Trump Still Wildly Popular Among One Demo: Military Vets
CNN and other news outlets were horrified to see President Trump signing autographs for active-duty troops in Iraq and Germany, perhaps knowing that they could not denigrate these particular supporters the same way they can, say, criticize the people that show up to his rallies.
But if they had done any homework about the president’s popularity within the military community, they wouldn’t have been so surprised to see the troops show up with MAGA merchandise and giant smiles on their faces. Trump’s popularity may be hit-and-miss with the general voting public, but he enjoys a steady vein of support with veterans.
According to a new poll from AP VoteCast, nearly 60% of military voters voted for Republicans in the last election, and a similar number of vets retain positive views of the president’s leadership. Male veterans are much more likely to have a favorable view of Trump’s job performance than men who have never served in the military. 58% of male vets approve of Trump while only 46% of those who have never served feel the same way.
When it comes to women, however, the numbers are strikingly similar. 58% of female veterans disapprove of Trump; 61% of non-serving American women disapprove.
On specific issues having to do with national security, the gap between veterans and the average American population is even more pronounced. According to the poll, 62% of vets approve of the job Trump is doing when it comes to the border. Only 48% of those who have never served feel the same. 51% of vets say Trump is making the country safer from terrorism; 35% of non-serving voters feel that way.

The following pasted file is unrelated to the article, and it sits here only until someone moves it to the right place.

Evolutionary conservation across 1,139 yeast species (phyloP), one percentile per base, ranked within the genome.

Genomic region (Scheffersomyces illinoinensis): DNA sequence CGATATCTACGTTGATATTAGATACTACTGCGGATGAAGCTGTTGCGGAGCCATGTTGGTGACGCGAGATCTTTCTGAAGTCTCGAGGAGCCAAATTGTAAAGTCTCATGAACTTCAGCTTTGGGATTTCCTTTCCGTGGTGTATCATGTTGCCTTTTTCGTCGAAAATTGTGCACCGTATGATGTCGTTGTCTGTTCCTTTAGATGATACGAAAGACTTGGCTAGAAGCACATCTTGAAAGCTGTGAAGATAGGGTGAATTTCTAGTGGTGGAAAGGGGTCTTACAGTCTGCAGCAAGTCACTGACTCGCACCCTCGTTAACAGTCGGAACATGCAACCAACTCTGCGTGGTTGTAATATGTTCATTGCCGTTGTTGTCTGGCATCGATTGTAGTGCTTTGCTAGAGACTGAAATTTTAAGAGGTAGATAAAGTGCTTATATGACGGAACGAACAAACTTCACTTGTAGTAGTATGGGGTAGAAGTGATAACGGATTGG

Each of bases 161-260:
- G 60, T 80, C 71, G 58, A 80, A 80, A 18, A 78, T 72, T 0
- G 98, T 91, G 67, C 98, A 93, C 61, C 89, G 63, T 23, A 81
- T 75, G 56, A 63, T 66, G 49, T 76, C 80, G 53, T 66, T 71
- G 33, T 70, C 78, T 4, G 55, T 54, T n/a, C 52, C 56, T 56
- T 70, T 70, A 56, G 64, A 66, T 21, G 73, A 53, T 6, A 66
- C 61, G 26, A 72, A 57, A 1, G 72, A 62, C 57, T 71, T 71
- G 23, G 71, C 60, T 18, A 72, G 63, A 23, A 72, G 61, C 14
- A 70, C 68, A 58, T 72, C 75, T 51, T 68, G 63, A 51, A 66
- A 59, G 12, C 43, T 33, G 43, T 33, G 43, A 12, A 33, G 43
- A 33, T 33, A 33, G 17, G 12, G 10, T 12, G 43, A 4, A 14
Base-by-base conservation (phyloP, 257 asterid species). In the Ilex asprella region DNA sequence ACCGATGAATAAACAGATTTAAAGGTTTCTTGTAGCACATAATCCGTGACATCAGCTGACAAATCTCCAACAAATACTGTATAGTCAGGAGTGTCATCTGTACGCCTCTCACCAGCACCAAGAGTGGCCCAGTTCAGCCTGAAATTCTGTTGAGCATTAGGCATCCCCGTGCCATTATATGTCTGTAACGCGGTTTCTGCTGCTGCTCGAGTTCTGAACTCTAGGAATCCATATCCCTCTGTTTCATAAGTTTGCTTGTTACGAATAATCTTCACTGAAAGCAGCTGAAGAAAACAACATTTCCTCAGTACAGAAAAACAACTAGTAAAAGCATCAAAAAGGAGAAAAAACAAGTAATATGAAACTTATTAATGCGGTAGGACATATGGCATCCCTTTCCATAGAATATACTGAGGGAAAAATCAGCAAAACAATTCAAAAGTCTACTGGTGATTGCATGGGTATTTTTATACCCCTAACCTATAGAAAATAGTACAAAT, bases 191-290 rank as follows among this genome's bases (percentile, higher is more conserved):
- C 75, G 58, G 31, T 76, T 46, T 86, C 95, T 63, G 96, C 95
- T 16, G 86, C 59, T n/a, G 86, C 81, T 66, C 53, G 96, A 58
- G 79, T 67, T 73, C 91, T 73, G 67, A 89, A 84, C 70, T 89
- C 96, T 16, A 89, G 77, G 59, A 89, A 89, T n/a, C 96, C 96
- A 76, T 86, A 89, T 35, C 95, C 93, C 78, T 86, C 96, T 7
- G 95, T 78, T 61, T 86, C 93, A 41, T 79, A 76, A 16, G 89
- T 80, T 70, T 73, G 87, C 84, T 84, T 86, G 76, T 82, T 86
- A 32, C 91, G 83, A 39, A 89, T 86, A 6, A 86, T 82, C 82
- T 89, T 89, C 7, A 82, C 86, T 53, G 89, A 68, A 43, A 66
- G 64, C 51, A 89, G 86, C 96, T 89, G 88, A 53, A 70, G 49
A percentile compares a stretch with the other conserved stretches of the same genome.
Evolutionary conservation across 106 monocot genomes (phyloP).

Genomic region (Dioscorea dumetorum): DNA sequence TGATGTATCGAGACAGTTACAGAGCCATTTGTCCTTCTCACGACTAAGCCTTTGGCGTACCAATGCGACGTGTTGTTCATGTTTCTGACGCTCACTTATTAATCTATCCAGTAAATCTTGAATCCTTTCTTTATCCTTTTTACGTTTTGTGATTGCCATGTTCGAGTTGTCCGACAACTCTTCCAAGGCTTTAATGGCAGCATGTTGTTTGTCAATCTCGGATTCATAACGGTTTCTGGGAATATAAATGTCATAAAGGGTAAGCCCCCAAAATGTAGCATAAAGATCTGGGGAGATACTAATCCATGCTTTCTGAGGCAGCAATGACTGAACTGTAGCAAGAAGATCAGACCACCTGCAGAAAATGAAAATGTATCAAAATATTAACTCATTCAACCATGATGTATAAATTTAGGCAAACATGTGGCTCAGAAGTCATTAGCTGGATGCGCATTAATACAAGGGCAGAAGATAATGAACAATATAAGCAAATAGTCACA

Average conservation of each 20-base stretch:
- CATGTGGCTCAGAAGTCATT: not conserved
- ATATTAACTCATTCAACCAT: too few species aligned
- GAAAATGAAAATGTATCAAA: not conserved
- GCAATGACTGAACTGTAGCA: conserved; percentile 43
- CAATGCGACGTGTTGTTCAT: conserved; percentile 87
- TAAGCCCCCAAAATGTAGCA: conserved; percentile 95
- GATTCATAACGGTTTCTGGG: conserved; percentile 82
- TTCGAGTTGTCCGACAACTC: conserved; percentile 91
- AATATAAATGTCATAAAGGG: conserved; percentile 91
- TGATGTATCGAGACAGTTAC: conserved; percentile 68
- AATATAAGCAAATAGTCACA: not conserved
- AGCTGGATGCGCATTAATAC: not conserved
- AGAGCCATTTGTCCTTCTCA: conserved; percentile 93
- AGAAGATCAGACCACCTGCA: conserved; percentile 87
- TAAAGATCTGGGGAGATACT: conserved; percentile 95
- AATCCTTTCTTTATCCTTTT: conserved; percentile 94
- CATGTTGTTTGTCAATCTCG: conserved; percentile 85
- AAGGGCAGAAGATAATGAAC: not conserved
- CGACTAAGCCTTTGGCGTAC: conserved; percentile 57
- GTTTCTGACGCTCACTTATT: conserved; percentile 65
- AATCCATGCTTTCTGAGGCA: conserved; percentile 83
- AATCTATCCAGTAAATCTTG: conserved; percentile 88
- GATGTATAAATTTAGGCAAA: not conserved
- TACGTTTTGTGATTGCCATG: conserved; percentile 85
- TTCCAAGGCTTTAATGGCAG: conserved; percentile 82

The poll comes in the wake of one of Trump’s most military-focused weeks in some time. Not only did the president and his first lady travel abroad to visit the troops, Trump decided to pull 2,000 soldiers out of Syria in a controversial move that led to the resignation of Defense Secretary James Mattis. There is also talk that Trump will significantly reduce our military presence in Afghanistan. Both of these decisions are in line with the president’s promises on the campaign trail, where he often expressed skepticism about America’s role in foreign wars.
Whether these moves will resonate with the military community or not, time will tell. But they will certainly continue to be controversial stateside, where the gap between hawkish conservatism and Trump-style populism is exposed with every foreign policy decision.